Review: Procédures Mystiques by Fox Medicine

“Black Sabbath with J-Pop vocals.” These are the words of Toshi Kasai, the producer of the new album by Portland two-piece Fox Medicine.

The resulting subgenre is known as bubblegum doom – because Fox Medicine say so – and the record, Procédures Mystiques, has been compared by singer/guitarist Neezy Dynamite as, “a strawberry milkshake you drink through a dark alley of some creepy fairytale.”

I know what you’re thinking.

It can’t possibly work, can it? It must lean towards one more than the other, mustn’t it? That just isn’t going to sound right, right?

Wrong. Procédures Mystiques is intoxicating and this is why: Dynamite’s voice might be sugary enough to justify the juxtaposition between bubblegum and doom but it also has all the grit, shriek and fiery force required to stand up to the heaviness.

It is, in short, a weird old noise that’s easy to love because it works, not because of its weirdness. And it’s executed beautifully. Vocally, musically – the lot.

The gimmick is just that. It’s the quality that stacks it up.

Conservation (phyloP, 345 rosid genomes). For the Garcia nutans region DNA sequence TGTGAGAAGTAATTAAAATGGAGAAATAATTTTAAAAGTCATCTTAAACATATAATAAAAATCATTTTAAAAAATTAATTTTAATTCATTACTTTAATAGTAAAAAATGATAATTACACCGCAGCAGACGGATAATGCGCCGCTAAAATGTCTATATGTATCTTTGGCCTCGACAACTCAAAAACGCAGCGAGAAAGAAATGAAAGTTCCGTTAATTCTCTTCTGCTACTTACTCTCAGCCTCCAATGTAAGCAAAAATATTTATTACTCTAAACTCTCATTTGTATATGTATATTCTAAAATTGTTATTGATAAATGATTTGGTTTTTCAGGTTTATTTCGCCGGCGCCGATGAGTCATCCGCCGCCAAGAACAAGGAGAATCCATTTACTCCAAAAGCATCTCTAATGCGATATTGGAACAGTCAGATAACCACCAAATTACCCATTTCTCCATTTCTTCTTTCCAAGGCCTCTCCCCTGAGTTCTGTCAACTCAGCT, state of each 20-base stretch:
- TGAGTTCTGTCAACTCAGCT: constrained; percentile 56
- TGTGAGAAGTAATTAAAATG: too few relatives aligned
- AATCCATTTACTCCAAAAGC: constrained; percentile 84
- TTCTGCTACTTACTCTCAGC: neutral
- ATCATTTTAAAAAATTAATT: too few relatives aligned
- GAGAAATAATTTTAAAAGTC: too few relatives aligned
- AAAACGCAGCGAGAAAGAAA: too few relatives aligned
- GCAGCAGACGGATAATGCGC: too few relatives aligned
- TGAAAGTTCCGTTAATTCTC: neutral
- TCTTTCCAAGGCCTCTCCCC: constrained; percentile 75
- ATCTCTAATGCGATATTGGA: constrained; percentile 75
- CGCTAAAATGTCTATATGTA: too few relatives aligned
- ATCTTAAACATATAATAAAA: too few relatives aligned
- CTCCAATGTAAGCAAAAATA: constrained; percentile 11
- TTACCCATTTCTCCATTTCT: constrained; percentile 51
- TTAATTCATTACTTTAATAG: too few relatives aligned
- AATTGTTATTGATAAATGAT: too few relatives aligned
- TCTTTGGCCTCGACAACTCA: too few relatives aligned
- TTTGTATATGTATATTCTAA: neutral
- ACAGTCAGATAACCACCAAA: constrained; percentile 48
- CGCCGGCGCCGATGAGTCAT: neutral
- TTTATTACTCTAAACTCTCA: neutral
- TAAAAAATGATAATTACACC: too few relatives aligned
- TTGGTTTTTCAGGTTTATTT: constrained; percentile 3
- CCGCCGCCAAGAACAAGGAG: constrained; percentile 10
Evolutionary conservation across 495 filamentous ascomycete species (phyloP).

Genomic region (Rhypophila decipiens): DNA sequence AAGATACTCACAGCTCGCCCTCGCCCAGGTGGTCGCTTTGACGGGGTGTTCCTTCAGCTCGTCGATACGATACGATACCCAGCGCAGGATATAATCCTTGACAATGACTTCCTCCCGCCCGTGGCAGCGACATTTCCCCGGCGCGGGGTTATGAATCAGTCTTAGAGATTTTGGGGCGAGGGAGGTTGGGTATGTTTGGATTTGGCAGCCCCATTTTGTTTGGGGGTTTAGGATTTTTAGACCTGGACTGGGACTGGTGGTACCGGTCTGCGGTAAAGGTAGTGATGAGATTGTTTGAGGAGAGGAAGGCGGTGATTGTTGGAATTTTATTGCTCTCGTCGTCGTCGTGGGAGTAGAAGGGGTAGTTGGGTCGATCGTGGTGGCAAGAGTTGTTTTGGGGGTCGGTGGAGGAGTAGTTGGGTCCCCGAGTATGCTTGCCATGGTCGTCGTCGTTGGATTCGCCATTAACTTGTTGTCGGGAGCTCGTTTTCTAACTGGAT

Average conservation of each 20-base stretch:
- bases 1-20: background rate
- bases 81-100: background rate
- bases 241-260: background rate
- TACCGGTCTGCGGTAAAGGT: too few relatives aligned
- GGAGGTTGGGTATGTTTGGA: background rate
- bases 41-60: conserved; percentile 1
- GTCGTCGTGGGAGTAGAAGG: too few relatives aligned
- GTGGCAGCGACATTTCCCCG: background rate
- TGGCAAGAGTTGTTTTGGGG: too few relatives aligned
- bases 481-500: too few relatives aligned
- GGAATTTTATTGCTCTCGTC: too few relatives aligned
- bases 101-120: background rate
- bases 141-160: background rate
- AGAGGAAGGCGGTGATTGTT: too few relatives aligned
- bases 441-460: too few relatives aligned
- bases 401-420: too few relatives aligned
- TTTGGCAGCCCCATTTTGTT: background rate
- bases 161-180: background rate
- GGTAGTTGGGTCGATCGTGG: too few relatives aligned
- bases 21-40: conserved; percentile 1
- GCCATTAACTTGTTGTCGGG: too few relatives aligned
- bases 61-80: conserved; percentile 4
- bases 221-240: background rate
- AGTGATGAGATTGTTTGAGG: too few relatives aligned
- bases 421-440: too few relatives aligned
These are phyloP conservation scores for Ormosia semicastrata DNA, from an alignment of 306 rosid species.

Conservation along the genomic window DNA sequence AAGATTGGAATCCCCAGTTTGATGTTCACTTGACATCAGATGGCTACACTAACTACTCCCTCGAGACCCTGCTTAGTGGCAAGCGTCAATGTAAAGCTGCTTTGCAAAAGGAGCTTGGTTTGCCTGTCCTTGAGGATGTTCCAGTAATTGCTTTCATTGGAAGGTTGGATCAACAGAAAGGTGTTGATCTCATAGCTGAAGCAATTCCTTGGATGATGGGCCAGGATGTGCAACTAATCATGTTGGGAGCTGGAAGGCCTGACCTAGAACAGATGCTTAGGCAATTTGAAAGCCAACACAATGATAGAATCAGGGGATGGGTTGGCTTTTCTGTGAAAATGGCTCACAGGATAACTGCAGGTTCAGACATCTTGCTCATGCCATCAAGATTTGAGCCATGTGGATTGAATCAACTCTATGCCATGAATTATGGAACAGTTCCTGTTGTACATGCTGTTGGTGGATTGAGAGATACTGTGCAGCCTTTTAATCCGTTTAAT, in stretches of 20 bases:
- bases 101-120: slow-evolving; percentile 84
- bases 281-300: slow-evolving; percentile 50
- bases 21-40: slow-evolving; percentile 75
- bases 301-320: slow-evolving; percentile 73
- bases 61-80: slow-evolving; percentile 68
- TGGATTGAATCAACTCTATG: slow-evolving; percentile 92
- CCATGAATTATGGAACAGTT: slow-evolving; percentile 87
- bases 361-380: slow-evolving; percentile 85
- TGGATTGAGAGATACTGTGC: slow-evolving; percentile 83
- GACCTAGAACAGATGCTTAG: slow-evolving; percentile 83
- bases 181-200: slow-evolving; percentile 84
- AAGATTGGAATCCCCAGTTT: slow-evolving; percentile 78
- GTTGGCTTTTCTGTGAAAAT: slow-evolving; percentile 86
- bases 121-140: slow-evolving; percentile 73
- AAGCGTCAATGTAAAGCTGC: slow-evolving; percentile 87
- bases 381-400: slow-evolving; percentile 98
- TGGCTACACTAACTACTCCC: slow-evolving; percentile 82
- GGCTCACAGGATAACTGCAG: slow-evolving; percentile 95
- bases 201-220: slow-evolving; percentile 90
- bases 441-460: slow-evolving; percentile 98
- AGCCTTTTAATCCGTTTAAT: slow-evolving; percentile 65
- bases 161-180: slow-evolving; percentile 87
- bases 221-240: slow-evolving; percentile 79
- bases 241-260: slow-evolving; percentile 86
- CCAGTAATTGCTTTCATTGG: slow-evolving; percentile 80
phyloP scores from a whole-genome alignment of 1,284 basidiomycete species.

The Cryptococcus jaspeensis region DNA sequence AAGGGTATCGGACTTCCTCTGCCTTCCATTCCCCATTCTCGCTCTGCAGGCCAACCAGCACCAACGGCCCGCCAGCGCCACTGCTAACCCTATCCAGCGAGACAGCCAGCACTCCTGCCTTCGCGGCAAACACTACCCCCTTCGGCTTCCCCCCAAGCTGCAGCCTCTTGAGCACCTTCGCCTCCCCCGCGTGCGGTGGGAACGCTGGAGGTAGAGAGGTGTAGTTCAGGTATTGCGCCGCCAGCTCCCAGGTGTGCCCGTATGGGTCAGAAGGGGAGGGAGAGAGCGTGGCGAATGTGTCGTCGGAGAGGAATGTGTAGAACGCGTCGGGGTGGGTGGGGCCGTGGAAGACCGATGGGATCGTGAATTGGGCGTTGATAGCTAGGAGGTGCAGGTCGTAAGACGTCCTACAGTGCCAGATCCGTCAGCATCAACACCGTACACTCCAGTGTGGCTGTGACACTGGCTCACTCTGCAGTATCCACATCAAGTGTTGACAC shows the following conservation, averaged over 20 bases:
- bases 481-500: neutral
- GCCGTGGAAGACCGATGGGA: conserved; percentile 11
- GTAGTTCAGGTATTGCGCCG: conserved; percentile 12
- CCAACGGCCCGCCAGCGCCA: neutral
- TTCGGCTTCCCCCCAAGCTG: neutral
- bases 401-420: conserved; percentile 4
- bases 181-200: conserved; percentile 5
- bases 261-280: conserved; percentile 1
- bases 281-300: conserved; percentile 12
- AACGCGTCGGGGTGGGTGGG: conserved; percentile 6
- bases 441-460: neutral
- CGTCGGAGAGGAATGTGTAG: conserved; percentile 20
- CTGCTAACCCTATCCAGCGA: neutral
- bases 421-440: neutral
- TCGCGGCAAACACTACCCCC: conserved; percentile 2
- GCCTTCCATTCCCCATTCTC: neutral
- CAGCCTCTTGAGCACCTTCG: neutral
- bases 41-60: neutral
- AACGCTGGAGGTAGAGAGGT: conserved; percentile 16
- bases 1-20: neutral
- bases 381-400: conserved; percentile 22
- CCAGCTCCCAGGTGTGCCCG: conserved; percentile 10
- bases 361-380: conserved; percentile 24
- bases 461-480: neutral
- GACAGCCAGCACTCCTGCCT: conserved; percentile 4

The opening song, ‘Comfort Pony’, is a hypnotic dirge topped off by Dynamite’s distorted vocals. It belongs in a straight-to-TV early-1990s horror curio.

‘Strawberry Tree’ rattles along in the beginning and then stops dead, switching to a doomy, off-kilter chorus that might be best described as a kind of anti-earworm.

The song seamlessly flips between slow and not, the pacier parts accentuating the meandering chorus riff.

There are no real dips on this record but arguably its peak – arguably because the first song is wonderful – arrives in the form of a three-song run in its second half, beginning with ‘Red Velvet Dreams’.

I’m pretty sure there’s no such thing as spooky slacker doom pop-metal. If there is, it’s ‘Red Velvet Dreams’ – and it’s fantastic. Deliberately jarring and disjointed, but fantastic.

The satisfying groove of the excellent ‘Chester Milktoast’ is offset by a vocal full of spite and cynicism, before ‘Sympathy For The Prey’ takes over and casually chucks in the record’s thickest, fuzziest, crunchiest chorus.

Indeed, Procédures Mystiques does an awful lot in nine songs. It’s got infectious, fuzzy riffs that can’t be ignored. It draws you in, spits you out and leaves you wondering what the fuck you just heard.

And who could ask for more than that?

Procédures Mystiques will be released on 8th November on Night Nurse Records.

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Chris Nee
Editor